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Speech at the launch of the Counter Terrorism Control Centre, Canberra



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ATTORNEY -GENERAL

HON ROBERT McCLELLAND MP

LAUNCH OF THE COUNTER TERRORISM

CONTROL CENTRE

AUSTRALIAN SECURITY INTELLIGENCE

ORGANISATION

CANBERRA

THURSDAY, 21 OCTOBER 2010

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21 October 2010

May I acknowledge the traditional owners of the land we meet on and pay my respects to

their elders, both past and present.

It is a pleasure to welcome you, Prime Minister, in the headquarters of the Australian

Security Intelligence Organisation.

It is my pleasure to also welcome Agency Heads representing key national security and

law enforcement agencies.

I would like to acknowledge the work of the staff of those agencies. You have heard about

some of their successes, but much of their work happens behind the scenes and by its

very nature will never come to public attention.

We have already heard about the threat that terrorism represents for Australia and our

people.

This threat is as real as ever - Australia and Australians remain terrorist’s targets.

Only a little over a year ago, three Australians lost their lives in the suicide bombing of the

JW Marriott Hotel in Jakarta - and, as we all know, 88 Australians were killed in the

attacks in Bali in 2002.

Onshore, terrorist plots have been disrupted and there have been numerous terrorism-related arrests, and convictions, in recent years.

While there have been significant successes, those we seek to deter continue to evolve

and learn from the combined action against them. This includes an enhanced ability to

avoid detection by policing and intelligence agencies.

The lessons learned from the review of the failed attack last Christmas on Northwest

Airlines flight 253 demonstrate the need for agencies to operate seamlessly in sharing

information on terrorist methods as well as on the intentions of terrorist groups and even

individuals suspected of terrorist planning.

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21 October 2010

Accordingly, it is increasingly important that Australia’s security, intelligence and law

enforcement agencies co-operate and co-ordinate in their fight against terrorism.

Information, expertise, capability and experience cannot be used to best advantage if they

are not properly shared.

For this reason, our national security relies upon ongoing partnership within the counter-terrorism community.

Since 2007, many of the Government’s initiatives in the security and law enforcement

areas have focused on improving interoperability and cooperation between relevant

agencies - and not just in the field of counter-terrorism.

In the past year, for example, in recognition of the need to address the rapidly evolving

cyber security threat, the Government established the Cyber Security Operations Centre,

located in the Department of Defence; as well as the Computer Emergency Response

Team, located in my own Department.

In the law enforcement field, the recently established Criminal Intelligence Fusion Centre

within the Australian Crime Commission is a key part of the Government’s intelligence-led

approach to combating serious and organised crime. The Fusion Centre has a national

role to directly support the organised crime strategies of partner agencies, and will link in

with a wide range of Commonwealth and State government agencies.

The Attorney-General’s Department is also leading another joint-agency initiative, the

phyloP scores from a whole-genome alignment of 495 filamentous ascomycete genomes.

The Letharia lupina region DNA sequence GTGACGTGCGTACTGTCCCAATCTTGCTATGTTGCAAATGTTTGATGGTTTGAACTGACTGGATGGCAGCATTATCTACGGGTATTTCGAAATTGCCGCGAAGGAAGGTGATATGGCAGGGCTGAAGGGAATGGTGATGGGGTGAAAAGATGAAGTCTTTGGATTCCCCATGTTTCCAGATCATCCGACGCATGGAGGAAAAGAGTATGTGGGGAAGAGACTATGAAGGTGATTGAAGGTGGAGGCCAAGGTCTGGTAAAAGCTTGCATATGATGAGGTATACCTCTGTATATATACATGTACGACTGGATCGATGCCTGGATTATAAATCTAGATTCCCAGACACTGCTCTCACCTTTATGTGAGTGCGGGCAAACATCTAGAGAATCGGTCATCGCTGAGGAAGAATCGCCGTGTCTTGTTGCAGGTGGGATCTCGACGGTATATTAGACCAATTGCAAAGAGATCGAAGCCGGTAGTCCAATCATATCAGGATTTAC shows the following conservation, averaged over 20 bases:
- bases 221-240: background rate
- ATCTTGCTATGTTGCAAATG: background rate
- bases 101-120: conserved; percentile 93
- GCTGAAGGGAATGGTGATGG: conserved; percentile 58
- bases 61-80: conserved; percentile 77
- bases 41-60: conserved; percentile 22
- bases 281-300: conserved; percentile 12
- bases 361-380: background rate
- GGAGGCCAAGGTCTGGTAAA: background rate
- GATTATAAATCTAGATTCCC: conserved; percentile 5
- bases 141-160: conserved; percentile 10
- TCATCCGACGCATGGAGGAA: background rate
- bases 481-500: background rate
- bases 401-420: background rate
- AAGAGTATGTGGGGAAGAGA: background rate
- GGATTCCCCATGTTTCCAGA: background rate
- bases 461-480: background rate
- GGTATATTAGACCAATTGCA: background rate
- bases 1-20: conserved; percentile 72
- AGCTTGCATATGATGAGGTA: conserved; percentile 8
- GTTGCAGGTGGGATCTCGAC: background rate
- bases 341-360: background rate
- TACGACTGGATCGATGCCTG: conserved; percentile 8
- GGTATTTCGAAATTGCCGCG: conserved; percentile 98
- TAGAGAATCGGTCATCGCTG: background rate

Countering Violent Extremism Unit, which will develop and implement policies to prevent

radicalisation and home grown terrorism.

The Government has also moved to allow ASIO to specifically investigate; collect

intelligence; and share information on people smuggling. This in turn enables ASIO to

assist its intelligence and law enforcement partners to counter threats to border security

more effectively.

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21 October 2010

The new Counter Terrorism Control Centre (CTCC) is the most recent example of the

Government’s strategic approach to improving our national security architecture.

The CTCC will play a lead role in strengthening the coordination of Australia’s counter-terrorism intelligence efforts by setting and managing counter-terrorism priorities,

identifying intelligence requirements and ensuring that the process of collecting and

distributing intelligence is fully harmonised.

It will also support the established roles of federal and state law enforcement authorities.

The Centre will, of course, be hosted by ASIO with representatives from Australia’s key

security, intelligence and law enforcement agencies including the Australian Security

Intelligence Organisation, the Australian Federal Police, the Australian Secret Intelligence

Service and the Defence Signals Directorate. Each of these representatives will have the

ability to reach back into their own organisations to call on expertise and marshal

capability if, and when, action is required.

I cannot emphasise enough the importance of effective co-operation between security,

intelligence and law enforcement agencies in combating terrorism and other national

security threats.

Occasions such as today are an important reminder of the role that ASIO, and its partners

in the national security and law enforcement community play in supporting Australia’s

national security objectives. By strengthening the integration of our counter terrorism

capabilities, the CTCC will improve the ability of agencies to operate against terrorism and

to detect and prevent terrorist threats to Australians and Australia’s interests.

I am confident that by providing a flexible and focused counter-terrorism capability, the

CTCC will represent a significant advance in Australia’s national security arrangements.

Thank you.